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Thursday, September 21, 2006

Retired CIA Official: "The Focus was on Invading Iraq and Getting Rid of Saddam, and After That Everything would be Fine and Dandy"

Boy, is this ever interesting.

Harper's Magazine's Ken Silverstein has posted 'Six Questions for Dr. Emile A. Nakhleh on the CIA and the Iraq War.' Dr. Nakhleh "served in the CIA for 15 years and retired on June 30, 2006, as the Director of the Political Islam Strategic Analysis Program, the intelligence community's premier group dedicated to the issue of political Islam."

On the very first question -- "In the run-up to the invasion of Iraq, administration officials claimed that Saddam Hussein's regime had links to terrorist organizations including Al Qaeda. What was your view on that question?" -- Nakhleh pulls no punches:

We had no evidence that there was a Saddam–bin Laden axis. Saddam was a butcher, but he was a secular butcher, and we knew that. Saddam only started employing religion when he felt defeated. He decided it would be useful to develop an Islamic cause after he was evicted from Kuwait in 1991. He even started going to the mosque to pray.

Everyone in the Middle East knew it was a joke; he had no religious credentials. Iraq was a secular state; women had more rights than in most places in the region, and Shiites were the backbone of the Baathist and even the Communist Party. It was almost a year after the 2003 invasion before Al Qaeda decided to make Iraq a jihadist cause because [before that] they viewed Iraq as a secular state. People at the CIA didn't believe there were links between Iraq and Al Qaeda. The source for much of the information of that sort was Chalabi and the Iraqi National Congress, and their positions jibed with the positions of those in the administration who wanted to wage war in Iraq—Wolfowitz, Feith, people in the vice president's office. So they relied heavily on that reporting, but there was never any evidence to support that link.


In fact, Dr. Nakhleh doesn't really have much of anything good to say about the Bush administration's war in Iraq or its actions in the broader middle east. On the war, he tells us, "[The administration] did not understand that just because the Iraqis hated Saddam, that didn't mean they would like our occupation," and that, "The focus was on invading Iraq and getting rid of Saddam, and after that everything would be fine and dandy."

It used to be that some people in Washington had some sort of grip on reality. When asked why the US shouldn't depose Saddam Hussein, one Bush Administration official said, "Once you've got Baghdad, it's not clear what you do with it. It's not clear what kind of government you would put in place of the one that's currently there.... How much credibility is that government going to have if it's set up by the United States military when it's there?... I think to have American military forces engaged in a civil war inside Iraq would fit the definition of quagmire, and we have absolutely no desire to get bogged down in that fashion."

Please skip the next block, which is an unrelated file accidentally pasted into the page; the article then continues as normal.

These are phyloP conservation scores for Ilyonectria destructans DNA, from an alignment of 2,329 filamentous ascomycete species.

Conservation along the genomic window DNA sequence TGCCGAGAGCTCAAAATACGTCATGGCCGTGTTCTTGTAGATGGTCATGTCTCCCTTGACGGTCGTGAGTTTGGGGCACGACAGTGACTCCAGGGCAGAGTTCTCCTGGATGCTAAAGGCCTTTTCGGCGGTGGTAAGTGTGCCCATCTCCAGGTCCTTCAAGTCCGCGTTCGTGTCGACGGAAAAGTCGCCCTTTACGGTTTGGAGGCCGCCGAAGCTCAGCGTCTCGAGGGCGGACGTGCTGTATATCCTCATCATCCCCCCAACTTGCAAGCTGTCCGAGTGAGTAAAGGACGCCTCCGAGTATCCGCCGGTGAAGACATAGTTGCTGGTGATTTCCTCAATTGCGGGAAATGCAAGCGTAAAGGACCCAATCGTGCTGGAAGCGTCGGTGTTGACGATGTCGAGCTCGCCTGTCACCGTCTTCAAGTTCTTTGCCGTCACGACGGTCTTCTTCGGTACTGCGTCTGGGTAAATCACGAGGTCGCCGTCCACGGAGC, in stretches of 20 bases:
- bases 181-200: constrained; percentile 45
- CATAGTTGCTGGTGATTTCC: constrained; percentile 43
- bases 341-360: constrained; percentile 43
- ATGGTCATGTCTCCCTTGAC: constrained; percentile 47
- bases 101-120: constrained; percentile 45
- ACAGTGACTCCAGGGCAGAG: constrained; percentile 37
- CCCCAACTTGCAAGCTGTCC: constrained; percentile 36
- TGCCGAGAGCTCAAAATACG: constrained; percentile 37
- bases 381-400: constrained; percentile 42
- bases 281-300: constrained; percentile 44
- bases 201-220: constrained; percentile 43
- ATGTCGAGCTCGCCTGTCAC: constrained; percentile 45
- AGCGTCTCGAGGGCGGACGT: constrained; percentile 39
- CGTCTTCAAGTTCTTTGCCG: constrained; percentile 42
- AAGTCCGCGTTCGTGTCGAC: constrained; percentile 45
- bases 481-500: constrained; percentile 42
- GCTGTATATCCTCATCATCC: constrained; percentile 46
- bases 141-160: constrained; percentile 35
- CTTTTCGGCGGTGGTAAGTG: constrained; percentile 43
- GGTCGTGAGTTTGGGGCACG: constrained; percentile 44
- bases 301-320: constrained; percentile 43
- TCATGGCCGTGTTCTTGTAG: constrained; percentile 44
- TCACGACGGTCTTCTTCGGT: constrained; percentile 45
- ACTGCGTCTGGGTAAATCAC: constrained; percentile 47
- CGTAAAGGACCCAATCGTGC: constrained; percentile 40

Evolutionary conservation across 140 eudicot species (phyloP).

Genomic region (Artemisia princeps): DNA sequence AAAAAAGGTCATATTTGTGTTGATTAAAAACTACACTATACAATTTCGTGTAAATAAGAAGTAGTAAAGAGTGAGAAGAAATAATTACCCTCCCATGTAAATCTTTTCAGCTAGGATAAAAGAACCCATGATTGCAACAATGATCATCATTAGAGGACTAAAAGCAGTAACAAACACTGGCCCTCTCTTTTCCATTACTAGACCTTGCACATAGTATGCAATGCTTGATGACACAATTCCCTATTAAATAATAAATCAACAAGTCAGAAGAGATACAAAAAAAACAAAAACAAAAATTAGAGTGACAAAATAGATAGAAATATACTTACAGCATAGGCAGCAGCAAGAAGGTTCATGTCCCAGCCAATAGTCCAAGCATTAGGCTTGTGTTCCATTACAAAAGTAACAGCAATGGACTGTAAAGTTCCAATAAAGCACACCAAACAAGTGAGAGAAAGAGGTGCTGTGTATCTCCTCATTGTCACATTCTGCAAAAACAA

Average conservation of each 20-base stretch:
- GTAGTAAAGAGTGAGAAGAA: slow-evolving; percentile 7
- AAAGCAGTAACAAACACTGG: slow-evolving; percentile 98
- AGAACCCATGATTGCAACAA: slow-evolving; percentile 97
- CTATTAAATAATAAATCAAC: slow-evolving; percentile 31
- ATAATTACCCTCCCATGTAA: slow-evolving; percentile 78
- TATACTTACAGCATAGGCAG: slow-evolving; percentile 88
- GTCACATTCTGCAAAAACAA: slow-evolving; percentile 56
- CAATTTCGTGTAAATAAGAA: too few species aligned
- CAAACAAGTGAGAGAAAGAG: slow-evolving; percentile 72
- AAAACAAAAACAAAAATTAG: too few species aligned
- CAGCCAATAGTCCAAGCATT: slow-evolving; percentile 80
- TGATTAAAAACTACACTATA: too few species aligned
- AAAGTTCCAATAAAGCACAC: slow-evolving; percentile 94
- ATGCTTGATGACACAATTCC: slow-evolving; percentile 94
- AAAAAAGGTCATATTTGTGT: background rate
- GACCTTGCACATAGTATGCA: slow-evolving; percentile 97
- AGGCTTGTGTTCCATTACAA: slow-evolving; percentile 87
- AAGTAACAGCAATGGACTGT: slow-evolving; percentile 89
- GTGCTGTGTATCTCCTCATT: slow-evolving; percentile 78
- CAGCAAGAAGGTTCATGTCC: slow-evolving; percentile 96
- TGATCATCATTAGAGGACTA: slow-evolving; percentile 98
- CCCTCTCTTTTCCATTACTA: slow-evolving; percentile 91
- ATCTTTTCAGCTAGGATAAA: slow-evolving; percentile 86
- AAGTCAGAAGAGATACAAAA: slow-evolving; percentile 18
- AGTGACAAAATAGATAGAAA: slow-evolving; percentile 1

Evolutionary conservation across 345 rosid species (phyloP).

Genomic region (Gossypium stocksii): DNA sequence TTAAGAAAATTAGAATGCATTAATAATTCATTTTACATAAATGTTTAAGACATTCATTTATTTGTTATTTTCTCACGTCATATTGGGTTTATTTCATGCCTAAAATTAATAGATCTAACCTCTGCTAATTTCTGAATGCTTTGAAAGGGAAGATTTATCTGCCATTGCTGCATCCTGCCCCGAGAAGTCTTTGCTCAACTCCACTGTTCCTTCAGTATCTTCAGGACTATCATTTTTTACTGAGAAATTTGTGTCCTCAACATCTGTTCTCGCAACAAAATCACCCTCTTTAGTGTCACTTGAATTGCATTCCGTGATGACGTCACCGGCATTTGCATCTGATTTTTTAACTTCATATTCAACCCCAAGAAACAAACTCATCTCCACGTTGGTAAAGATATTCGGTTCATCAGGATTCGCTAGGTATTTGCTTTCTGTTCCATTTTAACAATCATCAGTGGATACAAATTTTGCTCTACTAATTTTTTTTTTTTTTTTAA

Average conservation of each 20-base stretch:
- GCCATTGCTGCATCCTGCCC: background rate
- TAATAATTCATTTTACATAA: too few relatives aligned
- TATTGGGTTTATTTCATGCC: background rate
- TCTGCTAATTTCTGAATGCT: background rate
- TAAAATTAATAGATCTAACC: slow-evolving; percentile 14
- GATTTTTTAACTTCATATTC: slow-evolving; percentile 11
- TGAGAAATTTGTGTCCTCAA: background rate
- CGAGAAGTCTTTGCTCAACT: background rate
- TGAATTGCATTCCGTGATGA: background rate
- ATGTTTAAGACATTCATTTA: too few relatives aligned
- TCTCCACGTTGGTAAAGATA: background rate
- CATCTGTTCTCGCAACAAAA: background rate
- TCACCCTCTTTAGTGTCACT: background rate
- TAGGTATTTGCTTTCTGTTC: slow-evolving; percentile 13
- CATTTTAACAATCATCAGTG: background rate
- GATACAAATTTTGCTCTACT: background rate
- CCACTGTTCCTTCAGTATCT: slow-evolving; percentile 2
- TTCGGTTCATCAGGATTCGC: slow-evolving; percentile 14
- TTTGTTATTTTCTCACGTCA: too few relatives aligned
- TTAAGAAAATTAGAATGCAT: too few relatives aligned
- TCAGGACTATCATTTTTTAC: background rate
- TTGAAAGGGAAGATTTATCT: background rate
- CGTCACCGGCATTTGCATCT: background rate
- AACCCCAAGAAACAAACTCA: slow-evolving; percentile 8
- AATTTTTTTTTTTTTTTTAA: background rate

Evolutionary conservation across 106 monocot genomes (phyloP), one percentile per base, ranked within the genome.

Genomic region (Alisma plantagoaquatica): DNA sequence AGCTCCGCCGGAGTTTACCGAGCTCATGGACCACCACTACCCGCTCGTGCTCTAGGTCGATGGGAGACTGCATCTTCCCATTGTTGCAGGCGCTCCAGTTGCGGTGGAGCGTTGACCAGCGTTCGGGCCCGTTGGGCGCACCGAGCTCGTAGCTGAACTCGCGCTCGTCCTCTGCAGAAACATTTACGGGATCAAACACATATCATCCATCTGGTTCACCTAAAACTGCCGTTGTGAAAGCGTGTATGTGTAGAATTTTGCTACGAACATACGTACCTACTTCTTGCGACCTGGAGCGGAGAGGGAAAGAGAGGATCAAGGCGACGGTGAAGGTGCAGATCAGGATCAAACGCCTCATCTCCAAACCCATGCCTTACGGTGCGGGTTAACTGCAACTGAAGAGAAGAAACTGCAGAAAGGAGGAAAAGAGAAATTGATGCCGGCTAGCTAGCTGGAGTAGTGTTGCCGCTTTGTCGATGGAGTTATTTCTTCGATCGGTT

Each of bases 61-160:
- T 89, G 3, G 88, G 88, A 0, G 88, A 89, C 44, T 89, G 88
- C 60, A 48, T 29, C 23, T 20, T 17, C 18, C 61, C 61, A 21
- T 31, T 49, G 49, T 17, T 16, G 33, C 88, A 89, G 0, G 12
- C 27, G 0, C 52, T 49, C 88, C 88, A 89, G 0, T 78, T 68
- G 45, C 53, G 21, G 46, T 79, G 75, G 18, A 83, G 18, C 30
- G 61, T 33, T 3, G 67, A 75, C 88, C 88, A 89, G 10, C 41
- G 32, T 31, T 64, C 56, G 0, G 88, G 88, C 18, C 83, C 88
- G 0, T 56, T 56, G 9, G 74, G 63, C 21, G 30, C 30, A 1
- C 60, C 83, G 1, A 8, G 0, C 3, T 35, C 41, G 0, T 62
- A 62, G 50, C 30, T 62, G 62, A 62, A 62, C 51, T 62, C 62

That official was Dick Cheney, then Secretary of Defense for another Bush administration. The quote is from 1991, as Dick explained why GHW didn't take out Saddam. At some point after that, Dick drifted off into fantasyland.

"My belief is we will, in fact, be greeted as liberators," Shooter told Meet the Press in 2003. So much for reality.

On Guantanamo, Nakhleh had this to say:

I spent hours talking with prisoners about why they had become jihadists and how they came to Guantanamo. Some of the detainees participated in jihad in Afghanistan, mostly against the Northern Alliance; others did not but were caught in the dragnet—having been at the wrong place and at the wrong time. Even the command down there knew that probably one-third of the prisoners were neither terrorists nor jihadists, and wouldn't have been there if we weren't paying a bounty to Pakistani security forces for every Middle Eastern-looking person they handed over to us. Almost every detainee I spoke to claimed that we paid $5,000 per person. Unfortunately, we treated everyone the same, which led the non-jihadists at Guantanamo to hate us as much as the rest, becoming more hardened in their attitudes toward the US and more disappointed in the American sense of fairness and justice.

The problem is nearly the same in Iraq. We treat everyone we suspect of terrorism as guilty while Bush & co. spout on and on about justice and democracy. As a result, he tells us, "We've lost a generation of goodwill in the Muslim world."

"The President's democratization and reform program for the Middle East has all but disappeared, except for official rhetoric," Nakhleh says, "That was the centerpiece of the President's policies for the region, and now no one is talking about it. We have lost credibility across the Islamic world regarding 'democracy' and 'representative government' and 'justice'... The Islamic world says 'you talk about human rights, but you're holding people without charging them.'"

"Because of Guantanamo, Abu Ghraib, and other abuses we have lost on the concepts of justice, fairness and the rule of law, and that's the heart of the American idea," Dr. Nakhleh tells us, "That's very serious, and that's where I see the danger in the years ahead."


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